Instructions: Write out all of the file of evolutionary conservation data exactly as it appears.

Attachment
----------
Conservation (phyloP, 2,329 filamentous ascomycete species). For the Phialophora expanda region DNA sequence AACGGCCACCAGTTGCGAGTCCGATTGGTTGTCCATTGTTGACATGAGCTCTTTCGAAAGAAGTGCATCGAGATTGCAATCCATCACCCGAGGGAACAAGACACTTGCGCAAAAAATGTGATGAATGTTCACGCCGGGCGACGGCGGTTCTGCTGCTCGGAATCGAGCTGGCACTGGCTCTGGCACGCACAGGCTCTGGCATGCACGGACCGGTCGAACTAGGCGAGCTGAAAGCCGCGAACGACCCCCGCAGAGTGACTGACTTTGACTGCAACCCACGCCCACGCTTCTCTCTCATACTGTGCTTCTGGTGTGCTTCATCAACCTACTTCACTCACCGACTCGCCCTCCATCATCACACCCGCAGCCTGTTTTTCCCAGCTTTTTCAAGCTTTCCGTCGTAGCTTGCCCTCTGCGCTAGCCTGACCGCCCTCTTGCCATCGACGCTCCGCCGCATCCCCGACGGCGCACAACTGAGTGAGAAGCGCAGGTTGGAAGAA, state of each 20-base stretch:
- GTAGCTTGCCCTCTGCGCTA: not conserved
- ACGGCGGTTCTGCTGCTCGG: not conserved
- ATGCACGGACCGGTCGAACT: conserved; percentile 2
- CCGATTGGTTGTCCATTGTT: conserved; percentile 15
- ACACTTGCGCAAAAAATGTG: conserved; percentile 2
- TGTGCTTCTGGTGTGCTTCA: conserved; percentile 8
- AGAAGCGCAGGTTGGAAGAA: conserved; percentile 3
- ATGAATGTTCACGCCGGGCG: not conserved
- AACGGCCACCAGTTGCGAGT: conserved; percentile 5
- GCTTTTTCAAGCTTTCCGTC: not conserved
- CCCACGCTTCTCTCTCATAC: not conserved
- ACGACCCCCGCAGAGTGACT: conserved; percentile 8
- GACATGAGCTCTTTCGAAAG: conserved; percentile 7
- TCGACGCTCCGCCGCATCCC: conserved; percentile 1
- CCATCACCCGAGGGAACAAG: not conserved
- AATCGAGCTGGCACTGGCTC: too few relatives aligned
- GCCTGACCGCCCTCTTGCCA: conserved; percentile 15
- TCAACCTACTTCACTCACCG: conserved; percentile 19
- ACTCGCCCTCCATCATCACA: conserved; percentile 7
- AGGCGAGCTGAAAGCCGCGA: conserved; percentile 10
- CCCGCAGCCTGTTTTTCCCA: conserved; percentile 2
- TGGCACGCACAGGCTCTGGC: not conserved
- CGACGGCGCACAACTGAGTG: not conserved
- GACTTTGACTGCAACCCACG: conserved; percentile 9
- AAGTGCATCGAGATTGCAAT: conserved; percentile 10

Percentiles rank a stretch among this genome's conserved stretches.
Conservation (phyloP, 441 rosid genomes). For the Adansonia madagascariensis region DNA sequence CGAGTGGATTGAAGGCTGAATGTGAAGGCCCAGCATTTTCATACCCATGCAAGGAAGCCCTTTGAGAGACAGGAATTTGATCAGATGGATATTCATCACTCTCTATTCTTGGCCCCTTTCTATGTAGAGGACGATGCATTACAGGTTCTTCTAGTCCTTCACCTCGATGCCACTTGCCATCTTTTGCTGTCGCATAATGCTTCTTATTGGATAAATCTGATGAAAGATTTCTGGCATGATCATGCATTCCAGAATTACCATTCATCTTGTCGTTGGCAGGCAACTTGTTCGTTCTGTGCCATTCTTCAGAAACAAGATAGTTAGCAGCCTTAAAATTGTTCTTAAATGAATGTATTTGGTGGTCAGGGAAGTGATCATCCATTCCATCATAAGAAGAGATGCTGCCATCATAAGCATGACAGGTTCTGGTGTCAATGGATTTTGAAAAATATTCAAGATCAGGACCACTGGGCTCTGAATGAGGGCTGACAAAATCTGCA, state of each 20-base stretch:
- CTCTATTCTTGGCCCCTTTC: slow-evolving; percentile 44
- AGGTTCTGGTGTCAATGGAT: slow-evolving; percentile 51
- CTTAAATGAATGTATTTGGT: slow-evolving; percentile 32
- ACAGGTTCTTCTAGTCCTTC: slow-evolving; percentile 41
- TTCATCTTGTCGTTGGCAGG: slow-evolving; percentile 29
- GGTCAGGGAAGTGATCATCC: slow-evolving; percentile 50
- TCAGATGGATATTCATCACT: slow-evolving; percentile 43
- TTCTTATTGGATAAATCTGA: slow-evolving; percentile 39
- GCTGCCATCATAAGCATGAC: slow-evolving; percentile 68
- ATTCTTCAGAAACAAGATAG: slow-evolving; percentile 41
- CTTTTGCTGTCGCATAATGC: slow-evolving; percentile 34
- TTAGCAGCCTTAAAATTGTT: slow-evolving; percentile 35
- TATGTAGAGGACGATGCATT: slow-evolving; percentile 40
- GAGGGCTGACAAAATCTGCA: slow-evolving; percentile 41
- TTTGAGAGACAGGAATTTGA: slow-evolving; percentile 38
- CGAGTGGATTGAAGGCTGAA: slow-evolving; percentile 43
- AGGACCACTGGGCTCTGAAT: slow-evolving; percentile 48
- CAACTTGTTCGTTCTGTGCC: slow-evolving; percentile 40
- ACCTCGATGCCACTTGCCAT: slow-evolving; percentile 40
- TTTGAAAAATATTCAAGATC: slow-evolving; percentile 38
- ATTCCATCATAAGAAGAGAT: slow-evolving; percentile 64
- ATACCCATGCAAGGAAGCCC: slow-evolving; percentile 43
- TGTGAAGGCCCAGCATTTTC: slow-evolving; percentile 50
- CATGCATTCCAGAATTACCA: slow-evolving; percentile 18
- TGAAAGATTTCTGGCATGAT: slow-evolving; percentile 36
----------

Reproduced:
Conservation (phyloP, 2,329 filamentous ascomycete species). For the Phialophora expanda region DNA sequence AACGGCCACCAGTTGCGAGTCCGATTGGTTGTCCATTGTTGACATGAGCTCTTTCGAAAGAAGTGCATCGAGATTGCAATCCATCACCCGAGGGAACAAGACACTTGCGCAAAAAATGTGATGAATGTTCACGCCGGGCGACGGCGGTTCTGCTGCTCGGAATCGAGCTGGCACTGGCTCTGGCACGCACAGGCTCTGGCATGCACGGACCGGTCGAACTAGGCGAGCTGAAAGCCGCGAACGACCCCCGCAGAGTGACTGACTTTGACTGCAACCCACGCCCACGCTTCTCTCTCATACTGTGCTTCTGGTGTGCTTCATCAACCTACTTCACTCACCGACTCGCCCTCCATCATCACACCCGCAGCCTGTTTTTCCCAGCTTTTTCAAGCTTTCCGTCGTAGCTTGCCCTCTGCGCTAGCCTGACCGCCCTCTTGCCATCGACGCTCCGCCGCATCCCCGACGGCGCACAACTGAGTGAGAAGCGCAGGTTGGAAGAA, state of each 20-base stretch:
- GTAGCTTGCCCTCTGCGCTA: not conserved
- ACGGCGGTTCTGCTGCTCGG: not conserved
- ATGCACGGACCGGTCGAACT: conserved; percentile 2
- CCGATTGGTTGTCCATTGTT: conserved; percentile 15
- ACACTTGCGCAAAAAATGTG: conserved; percentile 2
- TGTGCTTCTGGTGTGCTTCA: conserved; percentile 8
- AGAAGCGCAGGTTGGAAGAA: conserved; percentile 3
- ATGAATGTTCACGCCGGGCG: not conserved
- AACGGCCACCAGTTGCGAGT: conserved; percentile 5
- GCTTTTTCAAGCTTTCCGTC: not conserved
- CCCACGCTTCTCTCTCATAC: not conserved
- ACGACCCCCGCAGAGTGACT: conserved; percentile 8
- GACATGAGCTCTTTCGAAAG: conserved; percentile 7
- TCGACGCTCCGCCGCATCCC: conserved; percentile 1
- CCATCACCCGAGGGAACAAG: not conserved
- AATCGAGCTGGCACTGGCTC: too few relatives aligned
- GCCTGACCGCCCTCTTGCCA: conserved; percentile 15
- TCAACCTACTTCACTCACCG: conserved; percentile 19
- ACTCGCCCTCCATCATCACA: conserved; percentile 7
- AGGCGAGCTGAAAGCCGCGA: conserved; percentile 10
- CCCGCAGCCTGTTTTTCCCA: conserved; percentile 2
- TGGCACGCACAGGCTCTGGC: not conserved
- CGACGGCGCACAACTGAGTG: not conserved
- GACTTTGACTGCAACCCACG: conserved; percentile 9
- AAGTGCATCGAGATTGCAAT: conserved; percentile 10

Percentiles rank a stretch among this genome's conserved stretches.
Conservation (phyloP, 441 rosid genomes). For the Adansonia madagascariensis region DNA sequence CGAGTGGATTGAAGGCTGAATGTGAAGGCCCAGCATTTTCATACCCATGCAAGGAAGCCCTTTGAGAGACAGGAATTTGATCAGATGGATATTCATCACTCTCTATTCTTGGCCCCTTTCTATGTAGAGGACGATGCATTACAGGTTCTTCTAGTCCTTCACCTCGATGCCACTTGCCATCTTTTGCTGTCGCATAATGCTTCTTATTGGATAAATCTGATGAAAGATTTCTGGCATGATCATGCATTCCAGAATTACCATTCATCTTGTCGTTGGCAGGCAACTTGTTCGTTCTGTGCCATTCTTCAGAAACAAGATAGTTAGCAGCCTTAAAATTGTTCTTAAATGAATGTATTTGGTGGTCAGGGAAGTGATCATCCATTCCATCATAAGAAGAGATGCTGCCATCATAAGCATGACAGGTTCTGGTGTCAATGGATTTTGAAAAATATTCAAGATCAGGACCACTGGGCTCTGAATGAGGGCTGACAAAATCTGCA, state of each 20-base stretch:
- CTCTATTCTTGGCCCCTTTC: slow-evolving; percentile 44
- AGGTTCTGGTGTCAATGGAT: slow-evolving; percentile 51
- CTTAAATGAATGTATTTGGT: slow-evolving; percentile 32
- ACAGGTTCTTCTAGTCCTTC: slow-evolving; percentile 41
- TTCATCTTGTCGTTGGCAGG: slow-evolving; percentile 29
- GGTCAGGGAAGTGATCATCC: slow-evolving; percentile 50
- TCAGATGGATATTCATCACT: slow-evolving; percentile 43
- TTCTTATTGGATAAATCTGA: slow-evolving; percentile 39
- GCTGCCATCATAAGCATGAC: slow-evolving; percentile 68
- ATTCTTCAGAAACAAGATAG: slow-evolving; percentile 41
- CTTTTGCTGTCGCATAATGC: slow-evolving; percentile 34
- TTAGCAGCCTTAAAATTGTT: slow-evolving; percentile 35
- TATGTAGAGGACGATGCATT: slow-evolving; percentile 40
- GAGGGCTGACAAAATCTGCA: slow-evolving; percentile 41
- TTTGAGAGACAGGAATTTGA: slow-evolving; percentile 38
- CGAGTGGATTGAAGGCTGAA: slow-evolving; percentile 43
- AGGACCACTGGGCTCTGAAT: slow-evolving; percentile 48
- CAACTTGTTCGTTCTGTGCC: slow-evolving; percentile 40
- ACCTCGATGCCACTTGCCAT: slow-evolving; percentile 40
- TTTGAAAAATATTCAAGATC: slow-evolving; percentile 38
- ATTCCATCATAAGAAGAGAT: slow-evolving; percentile 64
- ATACCCATGCAAGGAAGCCC: slow-evolving; percentile 43
- TGTGAAGGCCCAGCATTTTC: slow-evolving; percentile 50
- CATGCATTCCAGAATTACCA: slow-evolving; percentile 18
- TGAAAGATTTCTGGCATGAT: slow-evolving; percentile 36